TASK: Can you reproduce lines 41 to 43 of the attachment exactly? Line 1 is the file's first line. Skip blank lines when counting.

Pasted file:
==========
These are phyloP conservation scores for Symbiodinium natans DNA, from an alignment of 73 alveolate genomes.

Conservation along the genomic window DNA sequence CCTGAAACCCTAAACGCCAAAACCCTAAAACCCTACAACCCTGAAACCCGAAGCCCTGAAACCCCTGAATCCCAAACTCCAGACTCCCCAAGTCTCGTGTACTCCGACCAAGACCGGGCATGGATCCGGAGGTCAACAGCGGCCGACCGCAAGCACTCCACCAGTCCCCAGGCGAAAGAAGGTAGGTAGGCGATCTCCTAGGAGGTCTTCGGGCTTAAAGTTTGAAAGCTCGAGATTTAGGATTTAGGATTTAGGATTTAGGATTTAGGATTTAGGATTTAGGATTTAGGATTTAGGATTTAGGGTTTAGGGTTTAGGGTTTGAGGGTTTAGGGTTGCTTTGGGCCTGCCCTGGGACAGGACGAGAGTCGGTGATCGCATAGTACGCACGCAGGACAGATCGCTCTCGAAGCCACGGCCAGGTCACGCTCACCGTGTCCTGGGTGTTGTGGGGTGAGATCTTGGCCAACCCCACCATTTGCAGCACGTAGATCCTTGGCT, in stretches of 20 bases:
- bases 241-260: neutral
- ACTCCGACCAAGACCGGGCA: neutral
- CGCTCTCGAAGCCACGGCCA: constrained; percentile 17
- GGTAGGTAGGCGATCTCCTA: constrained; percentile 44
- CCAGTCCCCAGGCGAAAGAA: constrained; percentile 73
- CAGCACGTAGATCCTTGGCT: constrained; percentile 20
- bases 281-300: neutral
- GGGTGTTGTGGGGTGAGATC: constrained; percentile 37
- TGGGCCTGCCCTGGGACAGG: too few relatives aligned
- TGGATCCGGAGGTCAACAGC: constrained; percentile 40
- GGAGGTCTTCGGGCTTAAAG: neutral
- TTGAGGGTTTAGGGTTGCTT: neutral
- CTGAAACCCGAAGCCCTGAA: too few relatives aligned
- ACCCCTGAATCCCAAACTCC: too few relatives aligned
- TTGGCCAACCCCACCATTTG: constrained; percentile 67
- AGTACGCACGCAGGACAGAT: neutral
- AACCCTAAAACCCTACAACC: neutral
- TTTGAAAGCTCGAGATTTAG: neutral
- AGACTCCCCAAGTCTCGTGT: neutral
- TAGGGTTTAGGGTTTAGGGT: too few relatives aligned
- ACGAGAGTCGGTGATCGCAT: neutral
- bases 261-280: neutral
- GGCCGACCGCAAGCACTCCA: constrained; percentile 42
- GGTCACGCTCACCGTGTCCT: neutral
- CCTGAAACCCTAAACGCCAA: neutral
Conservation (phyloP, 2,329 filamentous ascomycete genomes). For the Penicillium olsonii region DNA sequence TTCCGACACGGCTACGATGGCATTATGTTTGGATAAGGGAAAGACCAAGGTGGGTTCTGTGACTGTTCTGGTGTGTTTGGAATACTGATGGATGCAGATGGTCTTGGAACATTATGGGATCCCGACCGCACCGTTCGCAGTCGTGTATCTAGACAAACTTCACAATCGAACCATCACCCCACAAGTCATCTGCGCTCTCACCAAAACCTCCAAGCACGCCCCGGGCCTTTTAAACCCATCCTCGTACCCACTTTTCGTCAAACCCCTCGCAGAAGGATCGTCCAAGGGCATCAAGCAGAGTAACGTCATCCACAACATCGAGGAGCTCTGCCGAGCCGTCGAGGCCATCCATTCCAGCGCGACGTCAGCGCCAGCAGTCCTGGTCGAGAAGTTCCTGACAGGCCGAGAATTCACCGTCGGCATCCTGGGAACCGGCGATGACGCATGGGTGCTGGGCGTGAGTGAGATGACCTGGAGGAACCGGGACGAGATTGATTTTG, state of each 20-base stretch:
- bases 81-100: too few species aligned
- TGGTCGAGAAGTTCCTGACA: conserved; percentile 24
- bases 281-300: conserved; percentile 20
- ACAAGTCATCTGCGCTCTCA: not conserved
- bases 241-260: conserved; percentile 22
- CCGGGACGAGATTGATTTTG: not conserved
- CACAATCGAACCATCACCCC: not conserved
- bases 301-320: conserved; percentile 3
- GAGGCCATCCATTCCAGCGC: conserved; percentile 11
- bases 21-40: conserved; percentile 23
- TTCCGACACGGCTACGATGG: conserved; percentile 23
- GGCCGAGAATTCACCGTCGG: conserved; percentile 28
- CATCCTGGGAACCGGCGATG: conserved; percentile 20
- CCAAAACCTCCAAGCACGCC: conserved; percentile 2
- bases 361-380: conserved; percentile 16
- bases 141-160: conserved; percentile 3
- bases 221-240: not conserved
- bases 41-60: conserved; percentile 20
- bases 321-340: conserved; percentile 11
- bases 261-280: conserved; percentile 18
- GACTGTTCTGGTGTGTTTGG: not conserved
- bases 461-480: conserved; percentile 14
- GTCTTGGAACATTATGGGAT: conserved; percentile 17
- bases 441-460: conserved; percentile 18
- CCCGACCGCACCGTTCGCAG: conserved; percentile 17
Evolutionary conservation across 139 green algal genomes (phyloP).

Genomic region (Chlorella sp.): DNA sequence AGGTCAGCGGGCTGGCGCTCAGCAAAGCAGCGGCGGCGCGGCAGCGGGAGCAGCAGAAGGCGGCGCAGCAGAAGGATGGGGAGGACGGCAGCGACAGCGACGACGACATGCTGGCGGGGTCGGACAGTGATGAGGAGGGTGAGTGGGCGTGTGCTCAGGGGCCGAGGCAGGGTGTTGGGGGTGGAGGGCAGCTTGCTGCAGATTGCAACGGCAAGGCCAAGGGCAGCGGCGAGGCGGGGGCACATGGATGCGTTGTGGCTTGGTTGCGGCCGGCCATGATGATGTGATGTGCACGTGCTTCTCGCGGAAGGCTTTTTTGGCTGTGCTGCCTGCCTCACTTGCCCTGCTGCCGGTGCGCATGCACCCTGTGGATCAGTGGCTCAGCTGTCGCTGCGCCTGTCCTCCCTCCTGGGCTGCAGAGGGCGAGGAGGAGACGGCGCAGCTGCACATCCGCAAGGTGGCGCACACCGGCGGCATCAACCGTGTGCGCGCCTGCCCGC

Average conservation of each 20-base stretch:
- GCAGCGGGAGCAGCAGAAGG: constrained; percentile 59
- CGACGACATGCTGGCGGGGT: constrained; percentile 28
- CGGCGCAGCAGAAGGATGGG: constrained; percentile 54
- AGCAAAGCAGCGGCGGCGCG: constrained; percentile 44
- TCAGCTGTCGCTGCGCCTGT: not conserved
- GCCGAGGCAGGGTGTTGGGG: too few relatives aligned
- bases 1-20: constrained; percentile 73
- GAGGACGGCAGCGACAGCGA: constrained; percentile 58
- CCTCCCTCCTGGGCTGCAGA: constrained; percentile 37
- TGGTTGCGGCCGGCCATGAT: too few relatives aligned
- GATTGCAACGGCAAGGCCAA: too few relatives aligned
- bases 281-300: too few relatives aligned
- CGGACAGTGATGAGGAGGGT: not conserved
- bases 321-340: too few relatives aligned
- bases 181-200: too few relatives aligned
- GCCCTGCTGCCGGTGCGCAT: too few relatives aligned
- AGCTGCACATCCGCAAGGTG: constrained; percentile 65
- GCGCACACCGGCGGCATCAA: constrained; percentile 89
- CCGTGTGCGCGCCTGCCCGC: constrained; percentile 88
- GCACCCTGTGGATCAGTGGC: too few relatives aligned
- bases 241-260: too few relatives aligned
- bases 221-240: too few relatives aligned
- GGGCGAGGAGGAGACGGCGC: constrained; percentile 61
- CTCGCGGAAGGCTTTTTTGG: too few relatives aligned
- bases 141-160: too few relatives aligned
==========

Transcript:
- CATCCTGGGAACCGGCGATG: conserved; percentile 20
- CCAAAACCTCCAAGCACGCC: conserved; percentile 2
- bases 361-380: conserved; percentile 16